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Pine martens could be solution to saving red squirrels in urban areas

That’s according to new research from Northern Ireland.

File image of a pine marten.
File image of a pine marten.
Image: Shutterstock/Vaclav Sebek

PINE MARTENS COULD be the answer to controlling grey squirrel populations and saving red squirrels in cities and towns if more woodland areas are introduced, new research from Queen’s University Belfast has shown.  

Research on interactions between pine martens, red squirrels and grey squirrels was published today in the Journal of Applied Ecology.

The grey squirrel is known to be a threat to the existence of red squirrels and has resulted in a declining population of the species. The pine marten is a rare, predatory mammal that is native to Ireland. 

Lead author of this research, Joshua Twining, said the decline of red squirrels could change if pine martens were present in areas with grey squirrel populations (towns and cities).

“The results show that where you have an occurrence of pine martens, you have significantly less chance of having grey squirrels and more chance of having red squirrels,” Twining said. 

“This has already been shown before, but not on a scale like this.”

The pine marten can have a natural biological control over the grey squirrel, but at the moment, populations of grey squirrels in urban parks are likely to continue due to a lack of woodland space for pine martens.  

The Queen’s study assessed data from 332 woodland areas across rural and urban parts of Northern Ireland. 

Motion-triggered cameras were set up at several locations to capture evidence of the pine marten, red squirrel and grey squirrel existing in the same place. 

Models were then used to predict the future distribution of these three species.

The predictions show that, if nothing changes, grey squirrels will persist in urban parks if pine martens continue to avoid areas of human settlement. 

shutterstock_570009961 Source: Shutterstock/Michael Conrad

If pine martens had more forest space in an area where there were grey squirrels, the research suggests it could lead to the extinction of the grey squirrel.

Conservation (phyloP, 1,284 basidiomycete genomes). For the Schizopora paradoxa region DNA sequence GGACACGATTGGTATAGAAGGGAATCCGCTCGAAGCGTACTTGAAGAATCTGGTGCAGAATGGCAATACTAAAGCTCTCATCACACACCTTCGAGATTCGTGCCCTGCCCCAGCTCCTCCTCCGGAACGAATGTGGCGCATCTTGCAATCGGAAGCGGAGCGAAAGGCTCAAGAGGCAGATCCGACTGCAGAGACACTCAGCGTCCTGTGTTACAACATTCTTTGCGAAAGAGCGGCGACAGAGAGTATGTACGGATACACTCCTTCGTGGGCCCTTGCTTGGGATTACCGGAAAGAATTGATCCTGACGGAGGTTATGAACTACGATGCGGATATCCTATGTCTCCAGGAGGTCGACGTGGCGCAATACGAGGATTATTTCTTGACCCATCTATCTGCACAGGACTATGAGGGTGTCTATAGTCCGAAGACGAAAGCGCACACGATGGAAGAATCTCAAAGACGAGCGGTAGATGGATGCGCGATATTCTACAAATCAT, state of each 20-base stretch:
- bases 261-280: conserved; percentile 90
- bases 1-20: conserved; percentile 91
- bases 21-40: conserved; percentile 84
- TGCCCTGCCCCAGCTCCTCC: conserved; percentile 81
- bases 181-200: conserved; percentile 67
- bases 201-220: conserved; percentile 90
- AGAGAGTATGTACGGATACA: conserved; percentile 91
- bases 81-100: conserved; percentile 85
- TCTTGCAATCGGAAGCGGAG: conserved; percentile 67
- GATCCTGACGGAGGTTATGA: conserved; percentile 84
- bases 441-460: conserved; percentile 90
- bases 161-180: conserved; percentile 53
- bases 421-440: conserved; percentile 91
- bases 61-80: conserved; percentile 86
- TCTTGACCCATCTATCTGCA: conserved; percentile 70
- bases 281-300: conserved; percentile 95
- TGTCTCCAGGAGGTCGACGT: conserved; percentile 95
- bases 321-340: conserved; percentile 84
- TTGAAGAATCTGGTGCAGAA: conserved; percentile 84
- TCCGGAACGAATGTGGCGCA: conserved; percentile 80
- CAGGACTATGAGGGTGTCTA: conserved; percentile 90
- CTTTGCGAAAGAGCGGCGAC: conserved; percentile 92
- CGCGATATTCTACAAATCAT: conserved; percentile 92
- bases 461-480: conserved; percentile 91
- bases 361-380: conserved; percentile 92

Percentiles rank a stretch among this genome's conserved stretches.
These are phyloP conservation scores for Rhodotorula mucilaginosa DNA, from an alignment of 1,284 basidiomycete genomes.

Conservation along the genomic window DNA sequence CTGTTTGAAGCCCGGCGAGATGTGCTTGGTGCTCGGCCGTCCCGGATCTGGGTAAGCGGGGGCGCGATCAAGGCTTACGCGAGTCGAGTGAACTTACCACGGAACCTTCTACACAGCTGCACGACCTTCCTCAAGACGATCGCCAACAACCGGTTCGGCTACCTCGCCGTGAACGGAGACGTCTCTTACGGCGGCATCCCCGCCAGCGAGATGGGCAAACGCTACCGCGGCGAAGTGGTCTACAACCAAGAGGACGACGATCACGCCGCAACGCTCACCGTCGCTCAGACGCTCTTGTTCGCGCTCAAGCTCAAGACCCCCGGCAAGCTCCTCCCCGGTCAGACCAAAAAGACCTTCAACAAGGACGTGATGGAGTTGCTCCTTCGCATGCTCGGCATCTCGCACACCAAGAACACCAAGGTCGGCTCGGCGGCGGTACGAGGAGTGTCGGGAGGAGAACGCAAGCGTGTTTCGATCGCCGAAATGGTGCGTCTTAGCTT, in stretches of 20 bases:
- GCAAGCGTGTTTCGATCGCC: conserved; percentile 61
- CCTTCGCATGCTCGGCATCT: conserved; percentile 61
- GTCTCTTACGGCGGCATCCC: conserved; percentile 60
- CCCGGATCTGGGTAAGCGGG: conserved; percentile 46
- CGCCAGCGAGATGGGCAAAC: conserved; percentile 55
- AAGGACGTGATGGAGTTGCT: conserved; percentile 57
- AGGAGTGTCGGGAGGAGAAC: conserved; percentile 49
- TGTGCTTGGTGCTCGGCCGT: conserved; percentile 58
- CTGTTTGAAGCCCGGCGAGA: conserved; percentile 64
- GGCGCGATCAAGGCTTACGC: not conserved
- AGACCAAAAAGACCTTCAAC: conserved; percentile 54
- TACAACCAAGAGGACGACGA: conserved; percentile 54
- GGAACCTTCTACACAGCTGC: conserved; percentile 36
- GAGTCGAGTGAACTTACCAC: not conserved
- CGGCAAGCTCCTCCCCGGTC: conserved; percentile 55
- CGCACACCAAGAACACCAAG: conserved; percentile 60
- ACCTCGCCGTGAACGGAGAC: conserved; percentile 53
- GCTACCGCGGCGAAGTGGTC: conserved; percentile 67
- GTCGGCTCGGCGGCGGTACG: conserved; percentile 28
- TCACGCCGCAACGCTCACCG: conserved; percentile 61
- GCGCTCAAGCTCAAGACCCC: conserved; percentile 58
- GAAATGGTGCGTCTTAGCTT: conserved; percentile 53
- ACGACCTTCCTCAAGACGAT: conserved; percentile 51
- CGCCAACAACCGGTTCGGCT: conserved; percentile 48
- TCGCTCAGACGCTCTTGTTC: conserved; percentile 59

The research also found that red squirrels are responding well to the growing presence of the pine marten across Ireland and Britain. 

Joshua Twining said there should be an increase of forest cover in both Ireland and Britain to accommodate this development. 

“Research on this area is really important, especially in Britain and Ireland because we have such a history of maligning and persecuting our predators,” he said.  

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Twining added that research like this shows the “incredible benefits” in seeing the return of some small predators like the pine marten.  

For red squirrels to recover in a meaningful way, the research team said funding and human implementation of conservation efforts are required. 

“As the pine marten does not occupy urban areas anywhere within its European range, it is not likely to be the sole solution to the invasive grey squirrel,” Twining said. 

“If action is not taken to support the pine marten in the long run, we may see a reversal of their current success, and doom our native red squirrels.”  

The group behind this research is currently looking to hear from people experiencing conflict with pine martens. All answers will remain anonymous and confidential.

The researchers are interested to hear from people who keep chickens, keep bees or are involved in the shooting or rearing of game birds

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